The heart of the router is the D2500CCE motherboard. This is a fantastic router board with it's dual Intel Gigabit Ethernet adapters. It comes with a PCI and mini-PCIe expansion slot, which I loaded with a WiFi card that I'm going to use as one of the nodes in my ad-hoc mesh projects. The AR5B95 can't be an access point, so I still need my WNDR3800 to act as an access point which is trunked off of this router. If and when I upgrade to higher-end or more access points, they'll be a drop-in replacement.

The dual core Atoms come with a decent stock heat sink, which lets you almost get away with passive cooling, but I opted to install a single 4cm fan for piece of mind.
This thing is just loaded with IO too. 7 USB ports in total, 2 RS-232 ports on the back, another two serial ports on headers, a parallel port, and even an LVDS port for an LCD.

The graphics support in 64 bit Ubuntu for this motherboard is garbage. Not a huge deal since I only plugged a monitor into it to run the OS installer, but you won't have a good time trying to install any kind of GUI on this. To get anything to display on an external monitors at all after you run the installer, you need to disable LVDS by appending the "video=LVDS-1:d" kernel argument. Good luck doing that if you didn't install an SSH server...
The M350 case makes for a nice stand-alone router case. I thought long and hard about building this all around a 19" rack mount enclosure, but opted for the flexibility of a normal case. It comes with both a standard 1/4" mounting hole for the power barrel connector and a punchout for a WiFi antenna which I used.

The M350 does only come with one hard drive bracket, so I had to order a second one separately for the fan. The stock mounting screws for the brackets were garbage; I've already stripped one by hand and had to drill it out, which was annoying. You'll want to replace them if you have the spare hardware available.
The front of the M350 has a removable cover (Which only comes off after removing the top! You'll break the plastic tabs otherwise...) which exposes another 4cm fan mount and a daughter board with the power switch and two USB ports. These USB ports are meant for hidden USB dongles, since there's no way to get at them without disassembling the entire case. Since I've already got WiFi on the Mini-PCIe slot, I might eventually install a Bluetooth dongle on these.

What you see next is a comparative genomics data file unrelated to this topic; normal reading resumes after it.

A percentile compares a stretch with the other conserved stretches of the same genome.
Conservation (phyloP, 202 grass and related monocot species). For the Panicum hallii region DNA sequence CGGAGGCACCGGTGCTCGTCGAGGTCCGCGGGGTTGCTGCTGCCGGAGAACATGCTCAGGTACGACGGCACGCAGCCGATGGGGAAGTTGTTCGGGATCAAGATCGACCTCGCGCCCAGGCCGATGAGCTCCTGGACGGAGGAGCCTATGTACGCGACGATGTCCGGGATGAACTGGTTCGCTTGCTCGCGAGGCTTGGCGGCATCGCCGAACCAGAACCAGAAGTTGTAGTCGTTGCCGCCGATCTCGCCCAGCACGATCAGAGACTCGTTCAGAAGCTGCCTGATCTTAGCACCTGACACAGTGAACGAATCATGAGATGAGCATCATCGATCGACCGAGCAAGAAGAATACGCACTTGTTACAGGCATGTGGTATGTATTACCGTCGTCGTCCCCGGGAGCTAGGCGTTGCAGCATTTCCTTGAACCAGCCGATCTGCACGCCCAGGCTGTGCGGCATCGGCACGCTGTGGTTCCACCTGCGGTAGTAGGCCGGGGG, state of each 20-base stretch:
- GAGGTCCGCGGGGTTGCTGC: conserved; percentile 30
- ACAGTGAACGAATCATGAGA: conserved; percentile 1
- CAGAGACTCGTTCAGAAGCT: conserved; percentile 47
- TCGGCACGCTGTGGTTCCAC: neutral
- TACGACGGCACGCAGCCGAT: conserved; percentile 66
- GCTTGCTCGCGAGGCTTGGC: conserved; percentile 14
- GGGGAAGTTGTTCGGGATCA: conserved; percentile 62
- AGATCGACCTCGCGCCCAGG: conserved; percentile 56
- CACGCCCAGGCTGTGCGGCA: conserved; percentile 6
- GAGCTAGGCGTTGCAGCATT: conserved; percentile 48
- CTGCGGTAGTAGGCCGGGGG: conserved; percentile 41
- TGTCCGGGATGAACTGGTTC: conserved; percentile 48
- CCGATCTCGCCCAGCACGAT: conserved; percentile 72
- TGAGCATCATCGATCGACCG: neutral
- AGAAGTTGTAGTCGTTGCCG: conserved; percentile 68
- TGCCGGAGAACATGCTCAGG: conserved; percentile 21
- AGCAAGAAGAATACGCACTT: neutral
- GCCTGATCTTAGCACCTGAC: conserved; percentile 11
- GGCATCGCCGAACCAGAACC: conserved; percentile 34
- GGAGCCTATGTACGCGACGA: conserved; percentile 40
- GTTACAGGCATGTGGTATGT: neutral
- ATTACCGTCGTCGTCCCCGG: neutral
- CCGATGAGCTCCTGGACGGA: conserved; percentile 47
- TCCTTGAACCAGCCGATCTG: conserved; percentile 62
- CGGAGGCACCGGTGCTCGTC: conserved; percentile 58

Of course, the stock power LEDs were bright blue, so the first thing I did was desolder them and replace them with low intensity red 3mm LEDs.
The PicoPSU is an interesting little board that plugs straight into 20 pin ATX power connectors (which still works on the 24 pin socket on the D2500 motherboard). It comes with a 2.5x5.5mm barrel connector for 12V input, and then converts that to the multitude of voltages you need on an ATX power connector, as well as a single Molex and single SATA power connectors. You're going to need a pretty beefy 12V power supply to pull 80W from this thing, so the 2.5mm barrel connector isn't wrong, but my system only draws ~12W and I've standardized on 2.1mm barrel connectors for my apartment 12V system, so I replaced the input connector. I've already got a 12V 12A power supply I use to run my main networking stack, so you'll need to make sure you have something capable of powering your system.

The network design and software stack I run on this deserves one if not several more of their own posts, but the basics of it is that one NIC is used as a WAN uplink, and the other is my primary LAN adapter, with each other subnet encapsulated in VLAN tags that get broken out by my 802.1Q aware managed switches and access point. I've been real happy with the performance so far; when performing a 100Mbps transfer between subnets routed through this single trunk line, the Atoms loaf along at about 88% idle.

Friday, July 4, 2014

Building a Strata 1 NTP Server

Despite all indications to the contrary, I am in fact still alive. Things have been quiet on here because I've been spending the last two months recovering from the Wildflower Triathlon and writing my thesis, so not much to blog about other than writing about how I'm writing about my thesis, which would be a little meta.

As a quick sanity break, I went back to playing with my apartment's time network, which I've already shown how to configure multicast discovery on. Now that all of my NTP clients can automatically discover my NTP servers, even across subnets due to my apartment's network supporting multicast routing, the next logical step is to improve the actual NTP servers.

Since my NTP servers are drawing their time from a vote of multiple lower strata time servers on the Internet, the limiting factor to how closely synchronized to them I can be is based on my apartment's Internet connection. Highly variable latency and an asymmetric connection puts the lower limit on how closely my NTP servers can be to actually correct is about 5ms (which is perfectly FINE for any reasonable person, BTW).  Given these limitations on Internet-base time servers, the next logical step is to locally define time myself. There are multiple ways to do this:
  • Building a WWV receiver